Although the material is "classical", we will look at it in a new way that emphasizes the geometric aspect.

The second part of the course deals with some new applications: computing Nash equilibria for cooperative games, and Bell inequalities used in quantum information processing.

Instructor: David Avis, avis@cs.mcgill.ca

Teaching Assistant: Raymond Putra, raymond@kuis.kyoto-u.ac.jp Raymond's course home page

Figures should be included in the document using .eps format. I recommend you do this within two weeks of the lecture.

Each student will also choose 5 exercises, at most one from any lecture, that are listed on Raymond's course home page.

The final date for handing in all work is June 30, 2005.

Completed sets of notes will be posted on this web site. A brief summary will be placed here after each lecture.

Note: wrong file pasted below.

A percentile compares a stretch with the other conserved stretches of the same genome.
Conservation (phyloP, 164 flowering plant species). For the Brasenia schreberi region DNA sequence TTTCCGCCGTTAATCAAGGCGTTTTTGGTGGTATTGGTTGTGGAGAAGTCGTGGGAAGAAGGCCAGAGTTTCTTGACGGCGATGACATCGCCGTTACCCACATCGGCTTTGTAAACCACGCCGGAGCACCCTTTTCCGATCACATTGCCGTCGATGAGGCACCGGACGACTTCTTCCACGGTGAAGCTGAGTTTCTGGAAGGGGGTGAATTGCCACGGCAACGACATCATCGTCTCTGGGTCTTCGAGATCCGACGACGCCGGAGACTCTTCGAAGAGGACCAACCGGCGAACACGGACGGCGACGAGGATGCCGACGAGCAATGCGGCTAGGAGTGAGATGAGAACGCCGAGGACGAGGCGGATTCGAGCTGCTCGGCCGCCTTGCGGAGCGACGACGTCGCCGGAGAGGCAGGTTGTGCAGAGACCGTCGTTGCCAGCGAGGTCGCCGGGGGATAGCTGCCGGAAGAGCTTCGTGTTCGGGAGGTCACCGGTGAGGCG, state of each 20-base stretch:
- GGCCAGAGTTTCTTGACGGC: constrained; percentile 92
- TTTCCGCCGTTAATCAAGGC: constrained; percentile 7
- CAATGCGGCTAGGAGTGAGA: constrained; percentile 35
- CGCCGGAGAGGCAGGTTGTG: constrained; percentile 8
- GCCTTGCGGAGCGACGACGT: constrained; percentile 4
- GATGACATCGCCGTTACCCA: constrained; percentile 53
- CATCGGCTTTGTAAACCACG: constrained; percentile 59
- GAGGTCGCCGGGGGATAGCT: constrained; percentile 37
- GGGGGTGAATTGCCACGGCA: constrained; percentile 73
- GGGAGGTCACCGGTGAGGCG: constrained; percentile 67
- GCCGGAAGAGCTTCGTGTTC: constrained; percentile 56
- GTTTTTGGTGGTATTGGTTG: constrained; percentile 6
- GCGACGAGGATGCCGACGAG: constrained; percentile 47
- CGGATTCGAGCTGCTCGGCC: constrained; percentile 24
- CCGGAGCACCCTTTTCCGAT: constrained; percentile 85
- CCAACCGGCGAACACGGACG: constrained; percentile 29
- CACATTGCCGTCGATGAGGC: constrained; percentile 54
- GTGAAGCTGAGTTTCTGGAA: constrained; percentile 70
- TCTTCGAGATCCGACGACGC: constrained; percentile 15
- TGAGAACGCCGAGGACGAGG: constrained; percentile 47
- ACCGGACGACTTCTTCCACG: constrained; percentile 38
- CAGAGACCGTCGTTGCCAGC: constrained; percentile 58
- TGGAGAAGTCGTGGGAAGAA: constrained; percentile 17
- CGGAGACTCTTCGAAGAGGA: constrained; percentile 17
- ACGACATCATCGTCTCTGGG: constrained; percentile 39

2. Visualizing and Constructing Cycles in the Simplex Method, Avis, Kaluzny and Titley-Peloquin, here. GERAD Report G-2005-33.

3. Double Description Method Revisited, by K. Fukuda is here.

Beneath and Beyond Revisited by M. Joswig is here

4. lrs home page (see Theoretical Description) here.

5. Nash equilibria. von Stengel's survey here. Supplemental notes here.

7. John Milnor's review in the Notices of the AMS of the book "A Beautiful Mind", by Sylvia Nasar is here.

8. Bell Inequalities: Avis, Imai, Ito, Sasaki: here.

9. General background reference: Lectures on Polytopes by G. Ziegler (1995).

10. Bell's Theorem, from Physics Virtual Bookshelf. The Magic Square, by P. Aravind.

11. Cleve et al., Consequences and limits of non-local strategies, http://arxiv.org/abs/quant-ph/0404076

A game based on the triangle inequality is given by Schmelzer.

12. Nash and Correlated Equilibria, I. Gilboa and E. Zemel is here.

Megiddo's paper.

Finding a point in a flat. Polyhedra: V- and H- representations and convex hull problem (vertex enumeration variant).

How to find a point in a polyhedron. Read: Item 1.